K-19 The Widowmaker

Movie Review by Nigel A. Messenger

Starring: Harrison Ford, Liam Neeson, Peter Sarsgaard, Joss Ackland, Tim Woodward
Director: Kathryn Bigelow

Set in the time of the cold war between the West and the Soviet Union, K-19: THE WIDOWMAKER tells the story of a Russian nuclear submarine headed for disaster but from an entirely Russian perspective.

Harrison Ford plays the part of Captain Alexei Vostrikov who is ordered by Moscow to take command of K-19 from its Captain (Liam Neeson) and put the sub and its crew through a series of gruelling tasks taking the people as well as the physical integrity of the sub to is limits.

The tests culminate in the firing of a test missile, which is successful however it’s at this point that the K-19’s luck runs out. Under orders to continue their mission deep into American waters the sub’s nuclear reactor develops a fault resulting in near meltdown.

The crew attempt to avert disaster but find they are ill equipped with adequate safety equipment and little knowledge of the workings of a nuclear reactor. As the crew loses lives due to radioactive exposure Captain Vostrikov who has been deeply resented and disliked because of his harsh orders begins to form his own bond with his crew and their previous captain as he desperately tries to save the crew and the submarine in the face of Moscow’s harsh military command having little regard for the lives of those on board the K-19.

K-19 is based on real-life events that took place in 1961 and the filmmakers did extensive research of these events and made the movie with the cooperation of the Russian authorities.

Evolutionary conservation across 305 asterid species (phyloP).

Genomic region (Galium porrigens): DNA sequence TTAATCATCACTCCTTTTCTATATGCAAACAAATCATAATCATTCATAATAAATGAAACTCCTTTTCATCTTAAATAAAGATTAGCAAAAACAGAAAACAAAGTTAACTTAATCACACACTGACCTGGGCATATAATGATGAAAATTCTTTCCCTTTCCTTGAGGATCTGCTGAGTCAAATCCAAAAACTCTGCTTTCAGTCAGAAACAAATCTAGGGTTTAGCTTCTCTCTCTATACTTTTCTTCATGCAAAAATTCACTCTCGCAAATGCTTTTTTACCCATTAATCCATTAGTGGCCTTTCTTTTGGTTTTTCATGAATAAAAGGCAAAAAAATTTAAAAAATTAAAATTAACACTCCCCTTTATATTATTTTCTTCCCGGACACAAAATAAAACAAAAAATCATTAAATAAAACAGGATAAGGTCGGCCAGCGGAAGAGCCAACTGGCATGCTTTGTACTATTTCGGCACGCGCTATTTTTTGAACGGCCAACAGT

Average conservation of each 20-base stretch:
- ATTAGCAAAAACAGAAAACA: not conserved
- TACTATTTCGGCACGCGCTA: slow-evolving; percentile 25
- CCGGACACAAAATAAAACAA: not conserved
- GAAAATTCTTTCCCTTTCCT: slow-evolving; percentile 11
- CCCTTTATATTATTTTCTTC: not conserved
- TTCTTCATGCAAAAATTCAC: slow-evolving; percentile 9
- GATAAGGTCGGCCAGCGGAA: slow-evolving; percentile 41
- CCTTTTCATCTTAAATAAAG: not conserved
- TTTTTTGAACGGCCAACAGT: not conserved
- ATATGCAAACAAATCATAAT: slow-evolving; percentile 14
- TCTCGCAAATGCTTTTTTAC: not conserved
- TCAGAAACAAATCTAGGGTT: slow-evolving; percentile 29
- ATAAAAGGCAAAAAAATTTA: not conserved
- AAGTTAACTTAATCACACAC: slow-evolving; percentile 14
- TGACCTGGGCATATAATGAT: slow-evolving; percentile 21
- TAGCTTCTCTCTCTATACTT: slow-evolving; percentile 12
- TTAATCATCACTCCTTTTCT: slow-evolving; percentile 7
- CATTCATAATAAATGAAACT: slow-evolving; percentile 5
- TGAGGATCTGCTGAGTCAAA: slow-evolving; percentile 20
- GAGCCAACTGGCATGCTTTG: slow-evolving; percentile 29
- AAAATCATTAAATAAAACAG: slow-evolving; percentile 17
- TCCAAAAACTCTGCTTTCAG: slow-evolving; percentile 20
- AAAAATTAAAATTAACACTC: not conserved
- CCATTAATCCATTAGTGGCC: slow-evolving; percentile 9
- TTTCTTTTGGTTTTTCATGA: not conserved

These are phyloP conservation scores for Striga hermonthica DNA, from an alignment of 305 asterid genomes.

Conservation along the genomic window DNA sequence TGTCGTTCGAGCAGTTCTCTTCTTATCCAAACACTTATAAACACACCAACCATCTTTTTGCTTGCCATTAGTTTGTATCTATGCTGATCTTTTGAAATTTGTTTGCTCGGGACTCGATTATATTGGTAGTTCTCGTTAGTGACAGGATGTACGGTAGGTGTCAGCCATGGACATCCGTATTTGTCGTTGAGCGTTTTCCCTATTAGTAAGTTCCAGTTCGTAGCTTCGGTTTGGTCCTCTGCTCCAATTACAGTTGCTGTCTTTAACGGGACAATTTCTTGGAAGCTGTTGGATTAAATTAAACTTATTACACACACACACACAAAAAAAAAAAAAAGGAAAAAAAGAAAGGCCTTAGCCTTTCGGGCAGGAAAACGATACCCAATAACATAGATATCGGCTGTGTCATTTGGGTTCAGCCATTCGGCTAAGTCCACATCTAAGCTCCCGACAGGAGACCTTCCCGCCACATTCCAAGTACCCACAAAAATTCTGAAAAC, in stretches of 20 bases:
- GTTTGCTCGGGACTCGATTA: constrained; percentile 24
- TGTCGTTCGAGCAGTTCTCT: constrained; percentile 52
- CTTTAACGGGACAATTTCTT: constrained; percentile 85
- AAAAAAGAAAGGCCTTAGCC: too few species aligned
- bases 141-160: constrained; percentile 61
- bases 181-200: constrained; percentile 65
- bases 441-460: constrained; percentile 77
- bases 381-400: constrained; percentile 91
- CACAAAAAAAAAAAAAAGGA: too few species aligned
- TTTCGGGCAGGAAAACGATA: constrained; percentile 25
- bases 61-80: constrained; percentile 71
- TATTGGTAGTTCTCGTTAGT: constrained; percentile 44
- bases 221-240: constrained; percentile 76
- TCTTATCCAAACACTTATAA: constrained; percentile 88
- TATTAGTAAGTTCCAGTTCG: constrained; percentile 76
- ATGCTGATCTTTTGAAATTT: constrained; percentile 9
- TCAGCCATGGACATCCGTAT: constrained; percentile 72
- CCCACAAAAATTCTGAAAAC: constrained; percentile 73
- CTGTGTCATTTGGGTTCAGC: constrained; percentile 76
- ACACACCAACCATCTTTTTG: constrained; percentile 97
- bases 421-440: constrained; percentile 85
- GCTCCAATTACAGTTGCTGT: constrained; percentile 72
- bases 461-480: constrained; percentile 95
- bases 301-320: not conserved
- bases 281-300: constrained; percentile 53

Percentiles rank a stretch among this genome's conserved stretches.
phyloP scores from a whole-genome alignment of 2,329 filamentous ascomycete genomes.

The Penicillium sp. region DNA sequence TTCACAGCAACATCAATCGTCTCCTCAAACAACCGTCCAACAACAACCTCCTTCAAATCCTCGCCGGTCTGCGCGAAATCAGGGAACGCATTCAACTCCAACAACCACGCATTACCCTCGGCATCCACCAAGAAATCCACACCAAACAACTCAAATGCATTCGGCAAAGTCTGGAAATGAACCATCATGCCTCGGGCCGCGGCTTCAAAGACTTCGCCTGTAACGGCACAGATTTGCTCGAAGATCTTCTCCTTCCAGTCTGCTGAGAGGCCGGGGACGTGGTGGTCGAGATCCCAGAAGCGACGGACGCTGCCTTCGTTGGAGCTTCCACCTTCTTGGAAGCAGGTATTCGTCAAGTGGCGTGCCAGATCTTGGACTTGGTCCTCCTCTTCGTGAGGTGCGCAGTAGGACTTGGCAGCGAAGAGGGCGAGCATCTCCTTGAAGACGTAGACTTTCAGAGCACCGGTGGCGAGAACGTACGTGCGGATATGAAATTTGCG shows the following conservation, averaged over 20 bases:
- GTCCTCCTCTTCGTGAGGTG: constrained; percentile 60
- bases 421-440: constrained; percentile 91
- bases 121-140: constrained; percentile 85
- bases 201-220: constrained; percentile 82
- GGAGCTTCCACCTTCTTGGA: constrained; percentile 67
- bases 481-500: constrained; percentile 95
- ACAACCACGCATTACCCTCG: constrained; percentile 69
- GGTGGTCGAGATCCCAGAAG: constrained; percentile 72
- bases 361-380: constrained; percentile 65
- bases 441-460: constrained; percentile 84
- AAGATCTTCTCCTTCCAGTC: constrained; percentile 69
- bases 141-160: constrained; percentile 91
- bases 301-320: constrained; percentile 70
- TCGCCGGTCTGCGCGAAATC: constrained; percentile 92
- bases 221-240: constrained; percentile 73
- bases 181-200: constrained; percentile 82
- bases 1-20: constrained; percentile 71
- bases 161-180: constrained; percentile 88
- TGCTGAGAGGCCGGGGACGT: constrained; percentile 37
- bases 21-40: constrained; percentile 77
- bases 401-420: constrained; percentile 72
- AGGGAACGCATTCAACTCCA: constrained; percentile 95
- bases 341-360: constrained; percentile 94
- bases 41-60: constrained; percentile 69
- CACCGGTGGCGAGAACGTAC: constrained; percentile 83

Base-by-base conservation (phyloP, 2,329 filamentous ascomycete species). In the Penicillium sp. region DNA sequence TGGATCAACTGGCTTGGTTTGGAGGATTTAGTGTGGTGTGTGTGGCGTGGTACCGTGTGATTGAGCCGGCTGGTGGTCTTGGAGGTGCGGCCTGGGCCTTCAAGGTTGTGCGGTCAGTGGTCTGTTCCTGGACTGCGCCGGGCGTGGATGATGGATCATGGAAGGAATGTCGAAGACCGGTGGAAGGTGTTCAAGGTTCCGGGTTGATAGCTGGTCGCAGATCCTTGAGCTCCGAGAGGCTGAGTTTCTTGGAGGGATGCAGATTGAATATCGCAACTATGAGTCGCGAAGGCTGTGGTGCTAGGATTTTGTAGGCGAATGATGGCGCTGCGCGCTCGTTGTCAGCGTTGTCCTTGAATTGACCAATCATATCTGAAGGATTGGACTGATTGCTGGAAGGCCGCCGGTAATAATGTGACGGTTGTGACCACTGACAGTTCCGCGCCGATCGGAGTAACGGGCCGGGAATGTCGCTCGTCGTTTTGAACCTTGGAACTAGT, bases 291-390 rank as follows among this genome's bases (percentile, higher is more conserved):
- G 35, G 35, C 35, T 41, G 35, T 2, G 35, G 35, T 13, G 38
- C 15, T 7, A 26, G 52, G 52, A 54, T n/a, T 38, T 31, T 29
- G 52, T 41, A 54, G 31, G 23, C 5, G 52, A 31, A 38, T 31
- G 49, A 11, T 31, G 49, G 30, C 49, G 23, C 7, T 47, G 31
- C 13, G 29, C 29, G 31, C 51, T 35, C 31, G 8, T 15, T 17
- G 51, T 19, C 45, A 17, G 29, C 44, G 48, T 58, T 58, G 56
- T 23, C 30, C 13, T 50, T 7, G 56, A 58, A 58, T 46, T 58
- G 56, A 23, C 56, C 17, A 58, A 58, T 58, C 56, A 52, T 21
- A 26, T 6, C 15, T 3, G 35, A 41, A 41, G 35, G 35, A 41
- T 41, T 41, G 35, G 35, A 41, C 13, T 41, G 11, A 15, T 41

I really don’t know how accurate the film is or how much dramatic licence was taken for the sake of a screen presentation, but even allowing for some tidying up of the story to succinctly get across the events K-19: THE WIDOWMAKER is still a very powerful and thought provoking movie, showing the bravery of the men of the K-19 to audiences in countries where at the time of the cold war would have considered the Soviet Union ‘the enemy’. The movie represents the communist regime as the bad guys and submarine crew as simply being loyal to their country whilst still being heroes and averting a worldwide disaster.

K-19: THE WIDOWMAKER has found a way of presenting an historical event to mass-market audiences and has done so in the context of a very well made movie.

5 out of 6 stars

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